Heller is in his 30’s now, back in operation Chicago after seeing action in WWII and being discharged, he flies to Nassau at the request of (and for a healthy fee from) Sir Harry Oakes, a rough-hewn multi-millionaire who made his fortune in Canadian gold and is now the “King of the Bahamas.” Oakes wants Heller to find evidence that his daughter’s husband is cheating on her, and a check for $10,000 convinces Heller that this is the thing to do.

   Before he can accomplish his goal, though, Oakes is brutally murdered, and the son-in-law is charged with the crime. Oakes’ daughter, convinced of her husband’s innocence, hires Heller to prove it; but the island’s power structure is solidly in his way.

   The Oakes case is one of the 20th century’s premier unsolved cases, and Collins has done his usual thorough research. As always with the Heller series, he has mixed historic with fictional characters, and in addition to the principals in the case has tossed in Erle Stanley Gardner and Ian Fleming for good measure.

   I like the series, and I liked this book. Collins blends history with crime fiction better than anyone else dong it on a regular basis, and never lets the background get in the way of his story — though the background is meticulously laid out, and engrossing.

   He’s a story-teller; he would have been, I think, a premier pulp writer had he been born at the right time. Before you take that as damning with faint praise, please spend a respectful moment considering who some of the premier pulp writers were.

— Reprinted from Ah Sweet Mysteries #14, May 1994.


Bibliographic Note: According to the Thrilling Detective website, there are now 17 Nate Heller novels and four story collections. Most recent in the series is Better Dead (2016), which takes place in the 1950s in the midst of the Joe McCarthy era.

A 1001 MIDNIGHTS Review
by Ed Gorman


W. R. BURNETT – High Sierra. Alfred A. Knopf, hardcover, 1940. Reprint editions include: Avon Murder Mystery Monthly 40, digest-sized paperback, 1946. Bantam #826, paperback, 1950. Carroll & Graf, paperback, 1986. Film: Warner Brothers, 1941 (Ida Lupino, Humphrey Bogart).

   “Early in the twentieth century, when Roy Earle was a happy boy on an Indiana farm, he had no idea that at thirty-seven he’d be a pardoned ex-convict driving alone through the Nevada-California desert towards an ambiguous destiny in the Far West.”

   Thus begins what is, in effect, the biography of Roy Earle, a fictional creation who reflects the lives of several eminent American outlaws of the 1920s and 1930s. The structure and texture of the opening sentence signals the reader that this will be much more than simply a genre piece of tommy guns and molls. Burnett will attempt nothing less than a definitive appraisal of a bandit’s life as Earle leaves prison, falls in love, and works toward the robbery that will doom him.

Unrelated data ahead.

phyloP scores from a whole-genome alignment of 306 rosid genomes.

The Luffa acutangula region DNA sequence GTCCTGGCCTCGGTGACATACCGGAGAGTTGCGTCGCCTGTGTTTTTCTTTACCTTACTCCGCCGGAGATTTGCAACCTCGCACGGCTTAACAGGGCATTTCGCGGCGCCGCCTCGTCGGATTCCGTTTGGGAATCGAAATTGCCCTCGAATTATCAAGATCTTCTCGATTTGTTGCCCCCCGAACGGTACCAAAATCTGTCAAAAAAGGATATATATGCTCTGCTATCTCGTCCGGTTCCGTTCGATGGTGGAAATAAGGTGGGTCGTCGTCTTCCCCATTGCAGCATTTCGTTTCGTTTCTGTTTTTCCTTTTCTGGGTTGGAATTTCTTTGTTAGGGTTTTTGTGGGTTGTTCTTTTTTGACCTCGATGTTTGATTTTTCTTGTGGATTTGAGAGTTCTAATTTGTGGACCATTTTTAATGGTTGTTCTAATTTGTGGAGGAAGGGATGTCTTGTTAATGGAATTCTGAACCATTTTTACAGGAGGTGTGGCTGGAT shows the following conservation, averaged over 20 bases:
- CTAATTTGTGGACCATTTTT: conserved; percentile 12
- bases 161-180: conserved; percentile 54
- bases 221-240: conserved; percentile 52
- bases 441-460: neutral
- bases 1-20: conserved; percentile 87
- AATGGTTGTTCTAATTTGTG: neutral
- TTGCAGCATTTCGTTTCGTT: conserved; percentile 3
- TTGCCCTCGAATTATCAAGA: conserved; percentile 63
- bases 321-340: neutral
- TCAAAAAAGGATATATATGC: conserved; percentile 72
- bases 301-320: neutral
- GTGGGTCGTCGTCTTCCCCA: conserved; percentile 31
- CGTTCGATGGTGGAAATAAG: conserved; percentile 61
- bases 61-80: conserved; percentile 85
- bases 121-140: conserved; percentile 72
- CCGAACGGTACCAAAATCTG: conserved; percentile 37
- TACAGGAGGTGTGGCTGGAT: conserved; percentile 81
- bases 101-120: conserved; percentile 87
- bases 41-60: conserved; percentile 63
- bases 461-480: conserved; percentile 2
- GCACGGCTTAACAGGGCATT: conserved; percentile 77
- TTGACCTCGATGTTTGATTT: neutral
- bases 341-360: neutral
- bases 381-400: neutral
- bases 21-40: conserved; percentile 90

For many, Sierra is probably more familiar as the finest of Bogart’s films (with the arguable exception of The Treasure of Sierra Madre). In the film version, John Huston sought to create a romance, a complex variation on the Robin Hood myth, but Burnett creates a novelistic portrait of Roy Earle that is full of fire and contradiction.

   Chapter 37 is the key scene in the book. In the space of 3000 words, Roy Earle expounds on himself (“I steal and I admit it”); on his inability to trust (“The biggest rat we had in prison was a preacher who’d gypped his congregation out of the dough he was supposed to build a church with.”); and on the failure of the common man to fight for himself (“Why don’t all them people who haven’t got any dough get together and take the dough? It’s a cinch.”).

   He is, throughout the novel, idealistic, naïve, ruthless, and doomed in a way that is almost lyrical. Not unlike Studs Lonigan, Roy Earle becomes sympathetic because his faults, for all their outsize proportion, are human and understandable, and his humility almost Christ-like: “Barmy used to talk to me about earthquakes,” Roy says; “he said the old earth just twitched its skin like a dog. We’re the fleas, I guess.”

   Far from the myths created by J. Edgar Hoover’s biased attitude toward the criminals of the 1930s, Burnett gives us a sad, sometimes surreal look at a true outlaw. High Sierra is filled with every possible kind of feeling, from bleak humor to a pity that becomes Roy Earle’s doom. The book’s theme of time and fate is worthy of Proust. If you want to know what made the work of “proletariat” America so powerful in the 1930s, all you have to do is pick up this novel.

         ———
   Reprinted with permission from 1001 Midnights, edited by Bill Pronzini & Marcia Muller and published by The Battered Silicon Dispatch Box, 2007.   Copyright © 1986, 2007 by the Pronzini-Muller Family Trust.